Then I lowered the table saw blade so it would cut into, but not through, the wood, to a depth slightly shallower than the walnut is thick. I made repeated passes to create the channels for the inlay. When I got close to the correct width, I attempted to dry-fit the walnut. If the channel wasn’t wide enough, I’d ever-so-gently adjust the table saw fence and saw off a wee bit more, widening the channel. After several passes, each removing a thin shaving, I achieved a tight fit and stopped. After repeating for the other side, I slid in the walnut strips and glued them in place. Once they dried, I used a Japanese pull saw to cut the strips flush with the edges.

After sanding the top so the boards were smooth and the inlays laid flush with the top, it was time to cut the keystone channels for the legs/runners. To do this, I outfitted the router table with a dovetail bit. Since I don’t have a fence for the router table (add it to the list of things to spend money on), I jerry-rigged one with a straight-edge and a pair of clamps. Then I ran the bottom of the board across the dovetail bit, which was set to less than the thickness of the board.

With my keystone channels in place, it was time to cut the runners to fit. In some respects, the process for this was the same as with the inlays. I simply had to cut the runners down to size until they fit the channels perfectly. However, this was slightly more complicated as the runners would have wider “feet” under the keystone and the keystone needed to be centered. That meant every “shaving” had to be done to each side of the runner.

And rather than use the table saw, I would use the same dovetail bit on the router table to ensure a perfect fit. Except this time, I couldn’t use my straightedge as a guide. I needed something else that the router bit could bit into, since I’d be using just half of the bit. Furthermore, having a piece of scrap meant that the makeshift fence could support the wood as it passed by, reducing the chance of tear-out, which is when the end fibers of the wood flake off.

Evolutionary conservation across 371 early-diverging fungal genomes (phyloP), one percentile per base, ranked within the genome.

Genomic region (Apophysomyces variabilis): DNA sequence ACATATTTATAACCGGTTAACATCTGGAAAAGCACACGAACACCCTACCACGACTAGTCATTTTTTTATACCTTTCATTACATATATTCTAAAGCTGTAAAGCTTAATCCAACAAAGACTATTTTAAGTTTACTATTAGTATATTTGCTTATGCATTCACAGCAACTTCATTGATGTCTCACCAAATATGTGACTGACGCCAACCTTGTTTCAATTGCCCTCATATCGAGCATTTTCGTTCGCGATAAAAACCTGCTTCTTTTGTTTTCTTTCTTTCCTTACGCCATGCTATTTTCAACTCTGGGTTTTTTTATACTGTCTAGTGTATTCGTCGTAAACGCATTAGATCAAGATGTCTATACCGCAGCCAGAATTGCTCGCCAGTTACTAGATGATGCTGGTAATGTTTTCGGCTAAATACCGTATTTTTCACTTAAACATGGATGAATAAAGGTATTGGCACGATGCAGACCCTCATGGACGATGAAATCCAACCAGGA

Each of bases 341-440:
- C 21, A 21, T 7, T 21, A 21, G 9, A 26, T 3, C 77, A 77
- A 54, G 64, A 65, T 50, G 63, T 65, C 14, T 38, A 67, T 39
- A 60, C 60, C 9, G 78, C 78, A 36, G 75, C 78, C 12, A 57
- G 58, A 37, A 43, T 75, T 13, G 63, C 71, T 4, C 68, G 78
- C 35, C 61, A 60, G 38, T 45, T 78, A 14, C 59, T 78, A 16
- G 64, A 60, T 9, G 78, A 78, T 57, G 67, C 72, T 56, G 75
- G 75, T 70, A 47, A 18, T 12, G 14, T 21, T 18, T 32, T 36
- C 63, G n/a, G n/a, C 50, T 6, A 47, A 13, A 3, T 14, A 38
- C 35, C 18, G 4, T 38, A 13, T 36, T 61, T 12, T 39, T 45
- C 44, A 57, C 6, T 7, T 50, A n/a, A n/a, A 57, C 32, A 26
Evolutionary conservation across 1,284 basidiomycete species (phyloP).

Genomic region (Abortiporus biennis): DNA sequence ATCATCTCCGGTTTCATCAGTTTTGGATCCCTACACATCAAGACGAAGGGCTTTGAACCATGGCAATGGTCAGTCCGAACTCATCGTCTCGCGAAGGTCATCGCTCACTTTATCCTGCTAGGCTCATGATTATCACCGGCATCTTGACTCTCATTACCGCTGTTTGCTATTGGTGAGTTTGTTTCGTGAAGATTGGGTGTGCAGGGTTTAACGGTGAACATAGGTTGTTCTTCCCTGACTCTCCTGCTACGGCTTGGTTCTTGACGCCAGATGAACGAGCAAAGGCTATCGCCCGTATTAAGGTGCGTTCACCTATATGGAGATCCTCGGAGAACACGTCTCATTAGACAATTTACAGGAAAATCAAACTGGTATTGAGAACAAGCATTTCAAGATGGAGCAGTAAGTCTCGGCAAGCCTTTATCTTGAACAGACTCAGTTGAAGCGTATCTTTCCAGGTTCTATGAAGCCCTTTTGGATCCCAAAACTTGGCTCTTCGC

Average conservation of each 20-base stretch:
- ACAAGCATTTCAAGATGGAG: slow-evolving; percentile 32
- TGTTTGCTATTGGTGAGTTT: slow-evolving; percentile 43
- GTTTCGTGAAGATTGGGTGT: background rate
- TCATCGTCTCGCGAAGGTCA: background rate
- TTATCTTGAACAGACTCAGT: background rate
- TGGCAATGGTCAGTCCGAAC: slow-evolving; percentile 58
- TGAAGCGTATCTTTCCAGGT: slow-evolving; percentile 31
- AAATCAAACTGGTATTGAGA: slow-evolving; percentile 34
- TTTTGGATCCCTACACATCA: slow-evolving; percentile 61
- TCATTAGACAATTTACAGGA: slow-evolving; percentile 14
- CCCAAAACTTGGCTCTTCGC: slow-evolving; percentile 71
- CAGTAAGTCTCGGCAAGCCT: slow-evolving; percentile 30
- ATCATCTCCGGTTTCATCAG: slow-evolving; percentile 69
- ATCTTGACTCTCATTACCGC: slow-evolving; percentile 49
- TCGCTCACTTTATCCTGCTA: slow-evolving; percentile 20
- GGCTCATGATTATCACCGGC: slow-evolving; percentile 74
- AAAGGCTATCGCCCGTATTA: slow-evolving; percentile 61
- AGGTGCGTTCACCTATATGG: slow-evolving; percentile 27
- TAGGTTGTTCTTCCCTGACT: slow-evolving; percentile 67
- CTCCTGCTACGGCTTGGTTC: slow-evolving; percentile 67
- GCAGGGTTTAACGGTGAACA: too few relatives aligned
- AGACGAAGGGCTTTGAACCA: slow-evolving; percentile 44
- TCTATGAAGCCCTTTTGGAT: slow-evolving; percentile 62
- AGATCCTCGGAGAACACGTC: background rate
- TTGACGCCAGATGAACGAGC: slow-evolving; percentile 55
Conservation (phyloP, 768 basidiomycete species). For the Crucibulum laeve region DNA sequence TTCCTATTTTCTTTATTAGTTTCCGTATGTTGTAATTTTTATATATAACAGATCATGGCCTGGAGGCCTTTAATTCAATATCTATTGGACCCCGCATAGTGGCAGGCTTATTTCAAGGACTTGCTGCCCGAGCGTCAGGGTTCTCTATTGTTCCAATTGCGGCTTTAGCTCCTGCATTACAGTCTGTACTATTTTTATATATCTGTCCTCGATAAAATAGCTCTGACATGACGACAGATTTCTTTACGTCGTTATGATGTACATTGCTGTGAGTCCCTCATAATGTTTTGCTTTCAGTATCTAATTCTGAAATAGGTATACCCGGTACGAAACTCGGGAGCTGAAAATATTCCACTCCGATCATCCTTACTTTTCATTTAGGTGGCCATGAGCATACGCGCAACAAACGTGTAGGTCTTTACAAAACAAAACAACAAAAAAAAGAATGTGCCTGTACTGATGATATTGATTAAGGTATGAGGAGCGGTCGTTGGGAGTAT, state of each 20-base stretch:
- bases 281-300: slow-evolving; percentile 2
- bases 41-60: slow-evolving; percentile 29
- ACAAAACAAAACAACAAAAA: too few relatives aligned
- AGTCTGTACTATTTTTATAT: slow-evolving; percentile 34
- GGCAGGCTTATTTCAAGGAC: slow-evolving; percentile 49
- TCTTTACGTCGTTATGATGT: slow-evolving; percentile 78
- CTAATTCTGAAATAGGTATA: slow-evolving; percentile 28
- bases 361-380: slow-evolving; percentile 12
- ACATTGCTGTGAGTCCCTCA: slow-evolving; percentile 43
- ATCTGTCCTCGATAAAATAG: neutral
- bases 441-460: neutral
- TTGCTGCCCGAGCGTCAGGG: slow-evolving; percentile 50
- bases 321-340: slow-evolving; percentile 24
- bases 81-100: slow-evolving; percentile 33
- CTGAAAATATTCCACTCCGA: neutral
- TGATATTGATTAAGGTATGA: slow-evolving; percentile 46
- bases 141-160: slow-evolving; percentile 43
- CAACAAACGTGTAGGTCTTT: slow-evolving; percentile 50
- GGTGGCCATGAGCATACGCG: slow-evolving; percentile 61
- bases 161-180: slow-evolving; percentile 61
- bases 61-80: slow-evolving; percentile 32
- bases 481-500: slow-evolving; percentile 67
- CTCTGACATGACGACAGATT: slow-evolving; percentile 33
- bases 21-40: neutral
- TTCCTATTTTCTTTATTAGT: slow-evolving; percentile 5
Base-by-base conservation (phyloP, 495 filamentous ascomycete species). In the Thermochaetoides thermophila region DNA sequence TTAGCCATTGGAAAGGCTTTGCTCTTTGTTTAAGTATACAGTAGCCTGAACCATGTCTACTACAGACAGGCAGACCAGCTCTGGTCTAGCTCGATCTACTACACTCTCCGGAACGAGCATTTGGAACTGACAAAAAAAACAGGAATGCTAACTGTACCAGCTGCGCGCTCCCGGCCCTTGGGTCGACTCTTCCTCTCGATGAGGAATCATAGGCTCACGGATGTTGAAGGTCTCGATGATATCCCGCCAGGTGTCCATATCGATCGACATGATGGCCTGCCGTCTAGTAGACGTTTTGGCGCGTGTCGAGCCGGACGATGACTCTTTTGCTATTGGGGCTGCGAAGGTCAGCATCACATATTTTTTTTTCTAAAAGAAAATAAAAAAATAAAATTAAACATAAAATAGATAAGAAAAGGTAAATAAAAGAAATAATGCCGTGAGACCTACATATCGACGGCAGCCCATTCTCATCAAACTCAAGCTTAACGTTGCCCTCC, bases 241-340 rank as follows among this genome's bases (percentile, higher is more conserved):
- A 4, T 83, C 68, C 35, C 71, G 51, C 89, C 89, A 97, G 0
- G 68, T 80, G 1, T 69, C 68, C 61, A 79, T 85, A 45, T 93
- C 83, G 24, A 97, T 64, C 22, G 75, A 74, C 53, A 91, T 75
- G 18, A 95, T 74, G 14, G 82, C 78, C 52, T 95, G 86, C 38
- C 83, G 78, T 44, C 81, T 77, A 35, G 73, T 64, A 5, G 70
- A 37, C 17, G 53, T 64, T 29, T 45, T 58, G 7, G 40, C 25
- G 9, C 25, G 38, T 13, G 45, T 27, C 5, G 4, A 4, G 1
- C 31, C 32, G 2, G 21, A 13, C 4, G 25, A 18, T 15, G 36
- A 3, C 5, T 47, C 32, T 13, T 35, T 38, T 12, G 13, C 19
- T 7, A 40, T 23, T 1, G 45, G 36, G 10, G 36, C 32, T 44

Anyway, what I needed was a straight piece of scrap wood and as luck would have it, I had plenty of that laying around. Once I set it in place and clamped it down, I was ready to cut the runners.

However, as you can see in the second photo above, the runner is a bit — clunky. To make this more elegant, what it needs is for that big square end to be tapered. Using the table saw, I sliced each piece at a 10-degree angle. That gives each foot a much more elegant appearance.

With the legs in place, I decided one more detail would be to add a chamfer to the top edge of the entire board. I switched router bits and reset the scrap fence. Then I ran the board, face down, across the chamfer. The only tricky part with this was that maple (and walnut for that matter) will quickly burn when held against a blade or bit for too long. Go too fast and you’re likely to screw up. But go too slow, and you’ll leave burn marks on the wood.

One way to reduce the changes of this happening is to take multiple passes with each pass cutting only a thin slice. This is most easily done with a fence that can be quickly and easily adjusted. I did not have such a fence. A few passes did result in scorch marks, but subsequent passes removed them and all looked good.

I got out my sandpaper and started to work through the grits — 80, 120, 150, 220 — when I realized I had forgotten one thing. As this was a gift, I wanted to inscribe a message and leave behind a “signature.” I got out my trusty Dremel and fitted it with a cutting bit. Then I carefully inscribed a personal message and also left behind a “HATCHMADE” mark. Too bad my shitty handwriting extends to Dremelwriting.

With the inscription in place, I finished sanding and then applied several coats of Tung oil, a food-safe finish that brings out the natural richness of the wood. Once the Tung oil dried, I used paste wax to give the table a final protective sheen.

Cat shown for scale.

Now, into the mail it goes.